Press C (map ref. 236962/739115; Fig. 9) differs from the former two; it is a ‘double’ installation, with two arched anchoring niches (L301, L306) located at right angles on two vertical rock faces (Figs. 9: Section 1-1; 10). The rock of Niche 301 in the north (width 0.5 m, height 0.5 m, depth 0.4 m) was flaky and worn; the shallow rounded press bed below it was worn and had a slightly curved surface (L302; diam. 1.0–1.3 m, depth c. 0.2 m), in whose center was a small sump (diam. c. 0.2 m, depth 0.15 m). To the east of Press Bed 302 was a hewn rounded basin (L305; diam. 0.9 m, depth c. 0.4 m) whose floor was c. 0.35 m higher than the press-bed floor. Niche 306 on the western side was taller and its rock was in better condition (width 0.5 m, height 1 m, depth 0.4 m). Beneath the niche was a trapezoid-shaped press bed (L303; 1.2×1.2 m, depth c. 0.4 m), with a small sump in its center (diam. 0.15 m). A rounded basin (L304) with a sloping floor and a shallow sump at its lower end (diam. 0.9 m, depth c. 0.35 m) was hewn south of Press Bed 303. The floor of Basin 304 was c. 0.4 m higher than the adjacent press-bed floor. Unlike Presses A and B, no central collecting vats were hewn in the press beds of Press C. It seems that the expressed oil collected in the sump of Press Bed 303 itself and then flowed into a lower unexcavated cavity, lying immediately to the southeast.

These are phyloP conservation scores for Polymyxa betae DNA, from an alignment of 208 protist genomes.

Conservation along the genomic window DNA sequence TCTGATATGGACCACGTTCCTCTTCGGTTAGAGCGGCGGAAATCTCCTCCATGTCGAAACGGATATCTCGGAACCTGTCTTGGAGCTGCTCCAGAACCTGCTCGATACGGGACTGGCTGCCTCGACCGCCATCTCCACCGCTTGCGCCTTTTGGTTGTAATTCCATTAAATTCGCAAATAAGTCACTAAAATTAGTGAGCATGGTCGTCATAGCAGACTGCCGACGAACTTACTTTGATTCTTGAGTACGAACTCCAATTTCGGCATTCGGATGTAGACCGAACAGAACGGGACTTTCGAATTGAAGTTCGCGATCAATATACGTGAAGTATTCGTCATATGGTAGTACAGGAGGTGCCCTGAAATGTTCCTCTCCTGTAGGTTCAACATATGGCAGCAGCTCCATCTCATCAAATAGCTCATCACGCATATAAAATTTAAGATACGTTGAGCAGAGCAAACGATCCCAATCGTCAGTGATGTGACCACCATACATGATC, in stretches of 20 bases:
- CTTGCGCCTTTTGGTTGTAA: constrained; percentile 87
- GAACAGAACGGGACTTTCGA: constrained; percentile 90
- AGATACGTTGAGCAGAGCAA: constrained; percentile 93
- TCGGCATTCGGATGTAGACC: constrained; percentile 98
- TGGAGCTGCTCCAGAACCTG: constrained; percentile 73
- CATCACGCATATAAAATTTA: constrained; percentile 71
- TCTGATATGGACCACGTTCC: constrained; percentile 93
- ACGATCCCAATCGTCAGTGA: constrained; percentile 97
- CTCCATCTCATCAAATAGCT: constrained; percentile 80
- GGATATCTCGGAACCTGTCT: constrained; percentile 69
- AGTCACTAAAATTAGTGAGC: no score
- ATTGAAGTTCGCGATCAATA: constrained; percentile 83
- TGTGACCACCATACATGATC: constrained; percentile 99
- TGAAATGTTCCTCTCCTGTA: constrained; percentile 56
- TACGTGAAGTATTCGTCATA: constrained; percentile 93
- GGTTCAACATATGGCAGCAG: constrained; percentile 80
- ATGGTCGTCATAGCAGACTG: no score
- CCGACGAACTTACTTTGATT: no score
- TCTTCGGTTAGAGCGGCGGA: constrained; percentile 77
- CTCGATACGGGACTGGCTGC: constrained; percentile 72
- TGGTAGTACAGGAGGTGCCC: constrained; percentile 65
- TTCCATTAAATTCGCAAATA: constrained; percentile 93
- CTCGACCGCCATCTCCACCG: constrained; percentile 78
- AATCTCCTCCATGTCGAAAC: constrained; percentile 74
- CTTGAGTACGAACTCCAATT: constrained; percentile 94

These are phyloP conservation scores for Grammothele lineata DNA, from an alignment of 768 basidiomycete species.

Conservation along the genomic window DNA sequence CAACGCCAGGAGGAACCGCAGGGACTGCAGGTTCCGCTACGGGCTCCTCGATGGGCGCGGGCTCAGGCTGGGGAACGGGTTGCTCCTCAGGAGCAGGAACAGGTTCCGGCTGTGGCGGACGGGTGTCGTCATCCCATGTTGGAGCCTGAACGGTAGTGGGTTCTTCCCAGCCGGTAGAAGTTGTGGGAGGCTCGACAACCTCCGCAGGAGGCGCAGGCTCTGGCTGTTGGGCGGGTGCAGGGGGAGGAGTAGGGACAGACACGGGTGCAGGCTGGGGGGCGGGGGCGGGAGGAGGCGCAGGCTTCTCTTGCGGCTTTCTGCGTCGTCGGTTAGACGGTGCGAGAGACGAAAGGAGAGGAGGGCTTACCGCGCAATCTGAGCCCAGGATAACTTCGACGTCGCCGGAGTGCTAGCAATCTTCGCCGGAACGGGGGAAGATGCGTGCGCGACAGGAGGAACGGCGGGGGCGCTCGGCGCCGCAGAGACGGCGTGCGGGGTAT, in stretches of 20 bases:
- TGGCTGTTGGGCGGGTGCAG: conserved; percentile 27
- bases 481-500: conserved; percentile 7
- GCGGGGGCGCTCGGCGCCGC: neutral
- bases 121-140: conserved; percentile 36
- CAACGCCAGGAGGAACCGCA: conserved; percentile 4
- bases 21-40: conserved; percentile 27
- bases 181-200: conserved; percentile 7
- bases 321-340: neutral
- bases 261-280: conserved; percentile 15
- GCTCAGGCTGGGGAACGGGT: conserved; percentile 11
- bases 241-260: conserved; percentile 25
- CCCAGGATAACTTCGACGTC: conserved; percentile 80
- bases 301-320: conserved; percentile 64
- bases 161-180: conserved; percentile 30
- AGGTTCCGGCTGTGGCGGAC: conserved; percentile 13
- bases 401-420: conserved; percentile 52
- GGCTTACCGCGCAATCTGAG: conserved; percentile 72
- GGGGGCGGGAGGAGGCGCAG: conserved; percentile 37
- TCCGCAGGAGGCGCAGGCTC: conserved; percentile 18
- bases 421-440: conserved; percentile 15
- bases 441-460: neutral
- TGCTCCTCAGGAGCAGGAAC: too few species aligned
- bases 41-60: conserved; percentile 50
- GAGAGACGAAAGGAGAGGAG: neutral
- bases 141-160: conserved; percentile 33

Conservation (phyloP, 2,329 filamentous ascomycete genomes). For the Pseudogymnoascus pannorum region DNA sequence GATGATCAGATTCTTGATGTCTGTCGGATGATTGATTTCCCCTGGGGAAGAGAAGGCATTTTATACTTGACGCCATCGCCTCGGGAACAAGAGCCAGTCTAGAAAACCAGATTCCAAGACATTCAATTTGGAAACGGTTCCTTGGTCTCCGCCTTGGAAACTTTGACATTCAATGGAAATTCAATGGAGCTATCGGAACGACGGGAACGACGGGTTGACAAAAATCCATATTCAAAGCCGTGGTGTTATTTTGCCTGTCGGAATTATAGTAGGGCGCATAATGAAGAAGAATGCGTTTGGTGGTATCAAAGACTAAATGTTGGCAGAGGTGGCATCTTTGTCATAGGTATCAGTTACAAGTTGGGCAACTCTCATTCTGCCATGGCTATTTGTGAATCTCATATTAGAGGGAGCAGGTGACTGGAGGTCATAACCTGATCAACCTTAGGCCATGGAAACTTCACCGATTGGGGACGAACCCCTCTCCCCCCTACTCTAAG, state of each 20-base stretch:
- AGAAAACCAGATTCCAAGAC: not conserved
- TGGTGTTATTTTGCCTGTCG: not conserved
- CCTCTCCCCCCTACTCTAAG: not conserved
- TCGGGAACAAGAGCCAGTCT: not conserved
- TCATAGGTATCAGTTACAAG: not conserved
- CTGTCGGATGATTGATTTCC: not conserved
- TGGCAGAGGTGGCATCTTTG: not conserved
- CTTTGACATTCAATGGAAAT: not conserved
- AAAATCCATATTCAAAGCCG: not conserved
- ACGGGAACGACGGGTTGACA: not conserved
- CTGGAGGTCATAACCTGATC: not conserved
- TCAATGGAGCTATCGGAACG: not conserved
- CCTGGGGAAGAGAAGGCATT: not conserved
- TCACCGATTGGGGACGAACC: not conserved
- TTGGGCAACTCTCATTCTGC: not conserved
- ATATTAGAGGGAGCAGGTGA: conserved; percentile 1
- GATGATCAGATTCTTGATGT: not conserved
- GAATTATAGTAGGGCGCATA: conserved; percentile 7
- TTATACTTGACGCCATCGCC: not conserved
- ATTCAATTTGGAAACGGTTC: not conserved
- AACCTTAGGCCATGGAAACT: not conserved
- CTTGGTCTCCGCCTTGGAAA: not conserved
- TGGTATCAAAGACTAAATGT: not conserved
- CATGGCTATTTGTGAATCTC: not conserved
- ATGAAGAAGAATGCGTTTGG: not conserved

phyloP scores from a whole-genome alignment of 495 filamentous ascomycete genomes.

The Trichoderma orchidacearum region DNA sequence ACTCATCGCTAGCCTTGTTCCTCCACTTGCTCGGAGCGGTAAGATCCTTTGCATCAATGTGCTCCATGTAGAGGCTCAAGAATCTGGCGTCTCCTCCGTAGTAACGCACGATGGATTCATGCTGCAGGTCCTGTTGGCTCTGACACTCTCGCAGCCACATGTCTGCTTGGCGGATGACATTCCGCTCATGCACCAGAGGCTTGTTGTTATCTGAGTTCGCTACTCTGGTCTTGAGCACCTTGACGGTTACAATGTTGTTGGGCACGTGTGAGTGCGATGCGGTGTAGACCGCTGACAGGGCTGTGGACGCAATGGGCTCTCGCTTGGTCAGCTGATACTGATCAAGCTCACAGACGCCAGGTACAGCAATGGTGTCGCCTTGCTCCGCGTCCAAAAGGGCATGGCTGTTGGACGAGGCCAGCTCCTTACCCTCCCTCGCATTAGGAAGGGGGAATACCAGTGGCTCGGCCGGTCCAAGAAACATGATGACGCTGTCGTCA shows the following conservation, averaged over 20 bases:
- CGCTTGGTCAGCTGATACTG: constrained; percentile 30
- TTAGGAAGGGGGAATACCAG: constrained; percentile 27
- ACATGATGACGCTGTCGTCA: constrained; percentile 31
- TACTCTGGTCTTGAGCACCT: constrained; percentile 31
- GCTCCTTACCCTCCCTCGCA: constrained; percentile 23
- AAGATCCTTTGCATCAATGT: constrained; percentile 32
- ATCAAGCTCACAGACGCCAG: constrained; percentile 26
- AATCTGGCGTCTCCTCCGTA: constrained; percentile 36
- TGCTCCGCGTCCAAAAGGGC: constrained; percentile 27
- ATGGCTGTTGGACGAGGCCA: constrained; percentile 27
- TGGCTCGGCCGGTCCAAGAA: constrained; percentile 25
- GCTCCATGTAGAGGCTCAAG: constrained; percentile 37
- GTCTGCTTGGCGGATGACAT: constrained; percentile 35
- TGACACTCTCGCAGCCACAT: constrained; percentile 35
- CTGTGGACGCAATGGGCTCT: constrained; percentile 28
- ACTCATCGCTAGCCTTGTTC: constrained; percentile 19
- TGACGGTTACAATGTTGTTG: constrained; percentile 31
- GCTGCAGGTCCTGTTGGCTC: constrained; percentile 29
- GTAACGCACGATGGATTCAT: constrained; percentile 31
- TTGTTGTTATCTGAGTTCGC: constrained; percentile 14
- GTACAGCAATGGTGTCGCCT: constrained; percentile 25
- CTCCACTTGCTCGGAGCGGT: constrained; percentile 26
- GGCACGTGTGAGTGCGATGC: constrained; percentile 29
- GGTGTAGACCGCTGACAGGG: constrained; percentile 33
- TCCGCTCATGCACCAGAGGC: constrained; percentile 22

Press D (map ref. 236930/739120) consisted of fewer elements (Figs. 11, 12). The arched niche (L401; width 0.4 m, height 0.8 m) was hewn above an uneven amorphous press bed (L402; diam. c. 1.8 m), which was excavated to a depth of c. 0.6 m without reaching the bedrock floor. It is possible that this press bed was secondarily hewn for another purpose, possibly a water cistern. The surrounding bedrock was very uneven.
The Functioning of the Presses
Following the preliminary crushing of the olives, the second stage in oil production was the expression of the oil from the olives in a press. A wooden beam anchored in the arched niche and weighed down with hanging stone weights pressed the baskets of crushed olive mash placed on the rock-cut press bed, thus squeezing out the liquid. The expressed liquid, the lees and the oil in Presses A and B flowed straight down into the hewn globular-shaped central collection vats located in the center of the press beds. The two adjacent round basins in Press A (L104, L105) were probably both auxiliary collection vats, into which the oil was either ladled from the central vat, or into which the oil simply overflowed. However, since there were no hewn channels that could have facilitated this process, it may have been a messy and inefficient system. Alternatively, it is possible that Basin 104 was, in fact, a slightly lowered working surface on which the press operator stood. Press B had only one auxiliary basin for the overflowing oil. These basins or vats would also have been used in the third and final stage of oil production, namely the separation of the oil from the lees, whereby the lighter oil would float above the heavier water, and then, ladled into jars.